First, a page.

The change to the rate of indexation announces by the Government will wipe approx 25% of your transfer value shortly.

The EU is proposing to introduce a new levy of 500 Billion on UK final salary schemes.  This will kill some schemes, put the whole issue of the Pension Protection Fund and peoples benefits in jeopardy.

Individual advice is still vitally important.  If you have a UK pension and wish to discuss how these changes may affect you please feel welcome to email me.

Barry

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Barry Davys MBA Dip PFS
Spectrum IFA Group

Tel:  00 34 645 257 525
Email:  .(JavaScript must be enabled to view this email address)
QROPS Advice

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Posted: 15 August 2010 07:57 PM  
Tourist
Total Posts:  7
Joined  2010-07-26

Pensions In the European Union

The EU’s equivalent of a totalization agreement is known as EULISSES as regards State pensions. But for most expats, occupational pension schemes are a much greater preoccupation. The European Commission announced grandly in October 2005 that workers switching jobs or countries would no longer have to worry about substantial loss of work pension benefits under the ‘portability of pensions’ Directive that it had proposed. Previously, changing job or country could mean losing occupational pension benefits in some Member States. But the proposal announced by the EC would mean avoiding major losses, and in many cases allowing benefits to transfer with the worker across sectors and countries in the EU.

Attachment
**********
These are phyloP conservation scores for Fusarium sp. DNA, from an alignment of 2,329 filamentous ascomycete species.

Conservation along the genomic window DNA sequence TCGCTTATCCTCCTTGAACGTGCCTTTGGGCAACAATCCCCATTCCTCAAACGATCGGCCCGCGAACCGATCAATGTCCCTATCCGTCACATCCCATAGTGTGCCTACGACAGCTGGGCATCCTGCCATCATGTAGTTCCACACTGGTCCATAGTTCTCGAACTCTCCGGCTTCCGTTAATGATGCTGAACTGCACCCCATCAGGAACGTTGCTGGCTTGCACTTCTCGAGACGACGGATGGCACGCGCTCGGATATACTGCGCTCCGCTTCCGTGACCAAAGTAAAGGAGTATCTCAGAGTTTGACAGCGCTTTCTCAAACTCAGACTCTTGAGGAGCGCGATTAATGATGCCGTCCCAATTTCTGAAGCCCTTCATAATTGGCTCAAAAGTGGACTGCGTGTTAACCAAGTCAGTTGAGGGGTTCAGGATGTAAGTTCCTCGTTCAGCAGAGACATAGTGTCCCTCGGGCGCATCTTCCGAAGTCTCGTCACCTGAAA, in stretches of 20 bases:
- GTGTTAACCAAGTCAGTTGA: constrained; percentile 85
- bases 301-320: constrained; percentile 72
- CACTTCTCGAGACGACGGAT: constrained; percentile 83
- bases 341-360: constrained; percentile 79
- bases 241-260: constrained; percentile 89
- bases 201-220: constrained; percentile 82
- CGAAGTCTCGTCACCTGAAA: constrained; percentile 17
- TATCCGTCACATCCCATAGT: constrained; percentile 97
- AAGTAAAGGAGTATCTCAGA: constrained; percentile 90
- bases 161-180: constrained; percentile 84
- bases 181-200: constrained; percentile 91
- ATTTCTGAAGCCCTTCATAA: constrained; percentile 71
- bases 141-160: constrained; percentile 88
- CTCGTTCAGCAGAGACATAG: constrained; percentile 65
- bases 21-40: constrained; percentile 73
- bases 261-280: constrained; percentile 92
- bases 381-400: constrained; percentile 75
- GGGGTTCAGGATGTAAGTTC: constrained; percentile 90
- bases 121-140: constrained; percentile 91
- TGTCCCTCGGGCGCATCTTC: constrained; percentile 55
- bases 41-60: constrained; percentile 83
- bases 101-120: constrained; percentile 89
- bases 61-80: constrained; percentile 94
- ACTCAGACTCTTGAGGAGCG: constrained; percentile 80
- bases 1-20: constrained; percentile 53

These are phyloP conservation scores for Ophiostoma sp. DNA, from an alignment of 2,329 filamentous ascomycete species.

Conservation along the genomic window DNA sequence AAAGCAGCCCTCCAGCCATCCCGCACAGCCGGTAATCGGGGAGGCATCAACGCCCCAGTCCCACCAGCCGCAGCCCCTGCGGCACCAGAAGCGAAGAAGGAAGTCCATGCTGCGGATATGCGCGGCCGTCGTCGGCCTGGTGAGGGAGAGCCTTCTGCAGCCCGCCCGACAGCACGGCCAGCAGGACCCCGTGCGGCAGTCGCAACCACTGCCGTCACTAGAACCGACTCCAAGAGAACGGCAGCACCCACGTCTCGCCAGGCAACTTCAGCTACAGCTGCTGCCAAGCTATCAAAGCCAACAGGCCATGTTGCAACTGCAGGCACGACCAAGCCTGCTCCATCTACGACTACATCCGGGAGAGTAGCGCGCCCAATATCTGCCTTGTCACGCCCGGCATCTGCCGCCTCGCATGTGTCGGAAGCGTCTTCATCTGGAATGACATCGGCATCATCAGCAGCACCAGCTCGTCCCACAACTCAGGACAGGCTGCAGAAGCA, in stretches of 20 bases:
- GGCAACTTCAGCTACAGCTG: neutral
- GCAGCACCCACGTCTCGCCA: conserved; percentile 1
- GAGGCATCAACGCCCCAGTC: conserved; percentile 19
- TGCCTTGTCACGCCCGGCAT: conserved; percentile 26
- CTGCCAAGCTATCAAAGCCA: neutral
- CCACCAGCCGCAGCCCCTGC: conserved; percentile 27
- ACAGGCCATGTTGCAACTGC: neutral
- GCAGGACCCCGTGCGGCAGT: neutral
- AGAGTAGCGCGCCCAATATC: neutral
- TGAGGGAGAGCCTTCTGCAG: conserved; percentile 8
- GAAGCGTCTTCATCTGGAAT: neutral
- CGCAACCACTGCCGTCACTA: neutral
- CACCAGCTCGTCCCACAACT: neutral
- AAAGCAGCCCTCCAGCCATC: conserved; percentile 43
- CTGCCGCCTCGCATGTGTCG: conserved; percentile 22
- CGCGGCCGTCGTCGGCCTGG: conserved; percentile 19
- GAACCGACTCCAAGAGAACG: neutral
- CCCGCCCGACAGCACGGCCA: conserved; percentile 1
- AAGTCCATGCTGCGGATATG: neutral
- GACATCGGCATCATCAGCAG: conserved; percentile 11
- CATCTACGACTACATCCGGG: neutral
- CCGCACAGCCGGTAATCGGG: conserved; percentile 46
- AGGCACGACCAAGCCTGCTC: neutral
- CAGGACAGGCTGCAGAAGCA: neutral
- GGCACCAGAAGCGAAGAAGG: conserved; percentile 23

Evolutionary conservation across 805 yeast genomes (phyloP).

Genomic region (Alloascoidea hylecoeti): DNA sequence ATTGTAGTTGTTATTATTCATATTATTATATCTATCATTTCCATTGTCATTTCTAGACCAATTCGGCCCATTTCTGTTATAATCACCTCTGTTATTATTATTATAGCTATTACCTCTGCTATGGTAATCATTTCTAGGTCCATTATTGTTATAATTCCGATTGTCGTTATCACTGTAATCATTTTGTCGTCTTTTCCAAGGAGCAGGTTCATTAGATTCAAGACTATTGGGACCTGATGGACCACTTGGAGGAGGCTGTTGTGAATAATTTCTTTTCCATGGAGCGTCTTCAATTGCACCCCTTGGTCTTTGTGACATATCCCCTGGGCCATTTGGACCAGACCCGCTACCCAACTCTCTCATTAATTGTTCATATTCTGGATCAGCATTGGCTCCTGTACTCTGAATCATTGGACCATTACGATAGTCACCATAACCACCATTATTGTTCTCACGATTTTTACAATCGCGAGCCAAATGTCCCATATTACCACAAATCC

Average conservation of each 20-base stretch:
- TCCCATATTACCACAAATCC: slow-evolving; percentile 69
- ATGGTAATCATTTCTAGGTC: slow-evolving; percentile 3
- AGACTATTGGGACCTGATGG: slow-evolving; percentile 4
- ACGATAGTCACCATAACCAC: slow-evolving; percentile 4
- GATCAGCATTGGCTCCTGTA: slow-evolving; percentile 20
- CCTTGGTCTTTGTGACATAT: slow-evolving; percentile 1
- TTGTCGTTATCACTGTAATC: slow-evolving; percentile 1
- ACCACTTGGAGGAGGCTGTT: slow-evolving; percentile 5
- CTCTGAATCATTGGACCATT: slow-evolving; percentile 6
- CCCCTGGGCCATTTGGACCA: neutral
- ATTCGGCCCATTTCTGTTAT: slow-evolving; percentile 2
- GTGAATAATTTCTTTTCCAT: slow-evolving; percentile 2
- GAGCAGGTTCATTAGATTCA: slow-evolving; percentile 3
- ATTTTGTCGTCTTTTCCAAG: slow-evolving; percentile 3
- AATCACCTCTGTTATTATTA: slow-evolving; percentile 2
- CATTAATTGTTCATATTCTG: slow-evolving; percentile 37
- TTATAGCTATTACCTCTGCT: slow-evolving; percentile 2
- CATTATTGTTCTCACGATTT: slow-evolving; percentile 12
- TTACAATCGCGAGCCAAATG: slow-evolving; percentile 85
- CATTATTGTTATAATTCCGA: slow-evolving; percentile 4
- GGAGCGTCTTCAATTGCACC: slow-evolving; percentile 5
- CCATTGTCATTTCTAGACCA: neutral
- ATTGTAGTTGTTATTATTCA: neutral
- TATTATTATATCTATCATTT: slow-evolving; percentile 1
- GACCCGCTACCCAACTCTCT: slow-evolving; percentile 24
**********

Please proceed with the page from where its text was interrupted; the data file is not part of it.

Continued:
The Directive aimed to help the growing numbers of EU workers who are switching jobs, and was designed to support the Commission’s ‘Jobs and Growth’ strategy by making it easier for workers to move jobs and countries. Vladimír Špidla, European Commissioner for Employment, Social Affairs and Equal Opportunities, explained that the adoption of the proposal would come shortly before the beginning of the 2006 European Year of Workers’ Mobility.

“If we expect workers to be mobile and flexible we cannot punish them if they change jobs. Pension rights must be fully transferable. This directive has been long overdue.”